"Red at the Bone" by Jacqueline Woodson

By Jacqueline Woodson

Reviewed by Julia

ISBN 9780525535270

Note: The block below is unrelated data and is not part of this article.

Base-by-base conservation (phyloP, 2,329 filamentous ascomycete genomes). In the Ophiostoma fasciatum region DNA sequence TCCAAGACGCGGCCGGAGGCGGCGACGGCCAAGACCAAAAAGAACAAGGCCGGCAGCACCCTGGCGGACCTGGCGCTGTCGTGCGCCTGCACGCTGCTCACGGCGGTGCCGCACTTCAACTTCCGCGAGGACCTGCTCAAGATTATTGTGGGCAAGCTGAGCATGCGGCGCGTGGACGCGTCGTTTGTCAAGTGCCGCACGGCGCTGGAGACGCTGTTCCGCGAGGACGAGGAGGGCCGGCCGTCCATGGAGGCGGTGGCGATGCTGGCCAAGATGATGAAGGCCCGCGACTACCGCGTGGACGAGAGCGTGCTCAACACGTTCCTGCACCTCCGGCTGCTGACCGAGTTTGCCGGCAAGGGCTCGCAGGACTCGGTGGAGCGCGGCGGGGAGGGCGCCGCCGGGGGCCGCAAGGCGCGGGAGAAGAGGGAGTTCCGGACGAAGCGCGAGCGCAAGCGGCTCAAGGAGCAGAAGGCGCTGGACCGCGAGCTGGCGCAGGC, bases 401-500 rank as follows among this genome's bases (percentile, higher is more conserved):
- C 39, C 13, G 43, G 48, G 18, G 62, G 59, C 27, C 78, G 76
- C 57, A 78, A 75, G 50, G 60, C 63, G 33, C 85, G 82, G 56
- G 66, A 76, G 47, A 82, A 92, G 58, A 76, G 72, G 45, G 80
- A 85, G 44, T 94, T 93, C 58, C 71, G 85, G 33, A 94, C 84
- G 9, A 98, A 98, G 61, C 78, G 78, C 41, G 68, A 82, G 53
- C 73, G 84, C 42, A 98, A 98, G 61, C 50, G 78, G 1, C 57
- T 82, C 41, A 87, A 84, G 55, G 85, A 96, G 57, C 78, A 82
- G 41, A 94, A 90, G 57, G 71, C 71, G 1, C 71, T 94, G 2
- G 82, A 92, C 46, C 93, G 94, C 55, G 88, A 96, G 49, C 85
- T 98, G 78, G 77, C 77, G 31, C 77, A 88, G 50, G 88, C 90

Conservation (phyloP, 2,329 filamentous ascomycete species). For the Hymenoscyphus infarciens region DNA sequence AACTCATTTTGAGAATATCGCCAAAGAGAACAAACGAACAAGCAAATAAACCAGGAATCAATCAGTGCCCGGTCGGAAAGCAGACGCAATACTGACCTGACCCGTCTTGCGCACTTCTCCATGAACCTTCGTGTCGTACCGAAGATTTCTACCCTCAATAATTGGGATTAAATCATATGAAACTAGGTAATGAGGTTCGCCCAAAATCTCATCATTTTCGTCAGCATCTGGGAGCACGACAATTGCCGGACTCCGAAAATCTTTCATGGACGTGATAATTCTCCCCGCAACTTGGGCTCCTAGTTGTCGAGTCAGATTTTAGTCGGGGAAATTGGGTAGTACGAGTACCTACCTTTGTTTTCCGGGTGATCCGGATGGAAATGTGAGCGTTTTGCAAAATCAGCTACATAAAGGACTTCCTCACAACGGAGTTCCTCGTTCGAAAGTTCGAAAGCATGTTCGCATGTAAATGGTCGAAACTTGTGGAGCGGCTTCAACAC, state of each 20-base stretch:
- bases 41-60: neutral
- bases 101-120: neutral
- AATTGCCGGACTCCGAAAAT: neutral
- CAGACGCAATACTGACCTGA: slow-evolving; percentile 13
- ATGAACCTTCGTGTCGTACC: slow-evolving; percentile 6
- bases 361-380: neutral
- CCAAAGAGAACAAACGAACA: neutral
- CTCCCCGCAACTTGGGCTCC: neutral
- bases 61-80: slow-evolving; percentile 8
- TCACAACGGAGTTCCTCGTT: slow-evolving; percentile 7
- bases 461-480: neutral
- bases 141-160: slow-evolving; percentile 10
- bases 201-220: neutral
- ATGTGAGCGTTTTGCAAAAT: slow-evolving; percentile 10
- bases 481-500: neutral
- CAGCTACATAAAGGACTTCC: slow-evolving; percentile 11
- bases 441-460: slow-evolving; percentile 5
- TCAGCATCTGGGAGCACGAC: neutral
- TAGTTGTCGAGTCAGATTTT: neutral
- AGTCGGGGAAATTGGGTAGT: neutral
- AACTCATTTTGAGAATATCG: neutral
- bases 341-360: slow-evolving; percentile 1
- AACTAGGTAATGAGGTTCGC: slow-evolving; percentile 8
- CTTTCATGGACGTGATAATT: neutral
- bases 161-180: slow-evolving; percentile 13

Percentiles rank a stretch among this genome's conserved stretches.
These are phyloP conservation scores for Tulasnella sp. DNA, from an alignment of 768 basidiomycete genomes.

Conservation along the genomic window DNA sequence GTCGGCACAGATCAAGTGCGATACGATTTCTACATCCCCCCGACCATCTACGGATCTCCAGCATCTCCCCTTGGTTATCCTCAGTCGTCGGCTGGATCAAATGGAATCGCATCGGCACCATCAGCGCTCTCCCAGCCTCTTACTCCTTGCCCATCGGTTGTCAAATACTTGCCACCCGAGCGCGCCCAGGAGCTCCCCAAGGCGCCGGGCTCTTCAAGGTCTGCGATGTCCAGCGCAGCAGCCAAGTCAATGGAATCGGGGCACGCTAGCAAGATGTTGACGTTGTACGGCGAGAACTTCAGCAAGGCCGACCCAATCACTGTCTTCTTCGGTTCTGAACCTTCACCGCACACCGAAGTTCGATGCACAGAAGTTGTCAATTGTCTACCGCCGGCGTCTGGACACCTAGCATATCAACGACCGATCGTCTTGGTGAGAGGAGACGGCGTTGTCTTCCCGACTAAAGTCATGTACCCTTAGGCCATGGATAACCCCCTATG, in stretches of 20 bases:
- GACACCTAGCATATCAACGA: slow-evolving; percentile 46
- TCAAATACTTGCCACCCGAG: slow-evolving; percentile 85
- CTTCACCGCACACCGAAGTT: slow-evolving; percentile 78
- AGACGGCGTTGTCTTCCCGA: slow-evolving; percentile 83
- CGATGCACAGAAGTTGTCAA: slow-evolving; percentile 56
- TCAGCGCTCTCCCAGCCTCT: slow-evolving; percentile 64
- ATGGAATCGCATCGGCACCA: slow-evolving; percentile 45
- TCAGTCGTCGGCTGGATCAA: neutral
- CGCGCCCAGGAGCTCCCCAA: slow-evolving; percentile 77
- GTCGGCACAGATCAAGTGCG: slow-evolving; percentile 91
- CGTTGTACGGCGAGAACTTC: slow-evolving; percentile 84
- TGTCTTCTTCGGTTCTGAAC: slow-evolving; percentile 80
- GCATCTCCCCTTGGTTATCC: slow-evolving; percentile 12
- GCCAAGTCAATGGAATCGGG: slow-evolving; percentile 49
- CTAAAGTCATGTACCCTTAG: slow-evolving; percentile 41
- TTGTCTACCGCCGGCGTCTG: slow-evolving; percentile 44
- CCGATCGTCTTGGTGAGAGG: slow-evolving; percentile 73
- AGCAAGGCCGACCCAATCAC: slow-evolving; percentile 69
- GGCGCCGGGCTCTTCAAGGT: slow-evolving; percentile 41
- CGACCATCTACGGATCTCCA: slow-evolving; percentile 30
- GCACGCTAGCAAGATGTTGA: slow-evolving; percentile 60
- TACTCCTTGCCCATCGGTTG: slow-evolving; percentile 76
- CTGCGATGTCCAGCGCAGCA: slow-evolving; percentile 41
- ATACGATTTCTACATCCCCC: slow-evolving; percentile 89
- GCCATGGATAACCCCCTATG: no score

Every now and then we read a new novel centering on a group of people that feels timeless, reminiscent of other voices from classic literature, and Jacqueline Woodson's new novel "Red at the Bone" (forthcoming September 17th) manages to elicit that sensation.  The book opens with the coming of age ceremony for Melody, newly 16 and walking down the stairs to the tune of a Prince song while her parents, grandparents, and a young man her own age watch among other guests.  Three generations of this family unit are then narrated through  multiple characters reflections on their own aging, generating a continuous stream of memory that ricochets across time and completely absorbs the reader.  The language reflects the locale, from the Brooklyn brownstone that unites the family in the year 2001, to an Oberlin campus in the 90s, to the memories of the 1921 Tulsa riots.  Woodson's characters will evoke memories of voices that appear in works by authors such as Maya Angelou, Betty Smith, and Sherman Alexie.  Both young and old look back over shoulders at the lives lived, examining changes in mind and body in a conversational manner, inviting us like a close friend into a deep flow of reflection on memory and dreams that once were.   Melody's birth was the result of an unplanned teenage pregnancy, and this story centers on how her arrival changed the lives of the group of people gathered in the brownstone.  This is a book about the nuances of love, race, gender, independence and sexuality, told as though through the pages of private journals that detail the most tender and tucked away corners of hearts.  Woodson's characters raise  questions about relationships and fate, leading us to consider the answers we provide for ourselves and others about our own choices.  Above all, love looms large here, raw and tender below the surface where one character finds herself - broken open, feeling "red at the bone".  A work to cherish, will linger in your heart long after reading.

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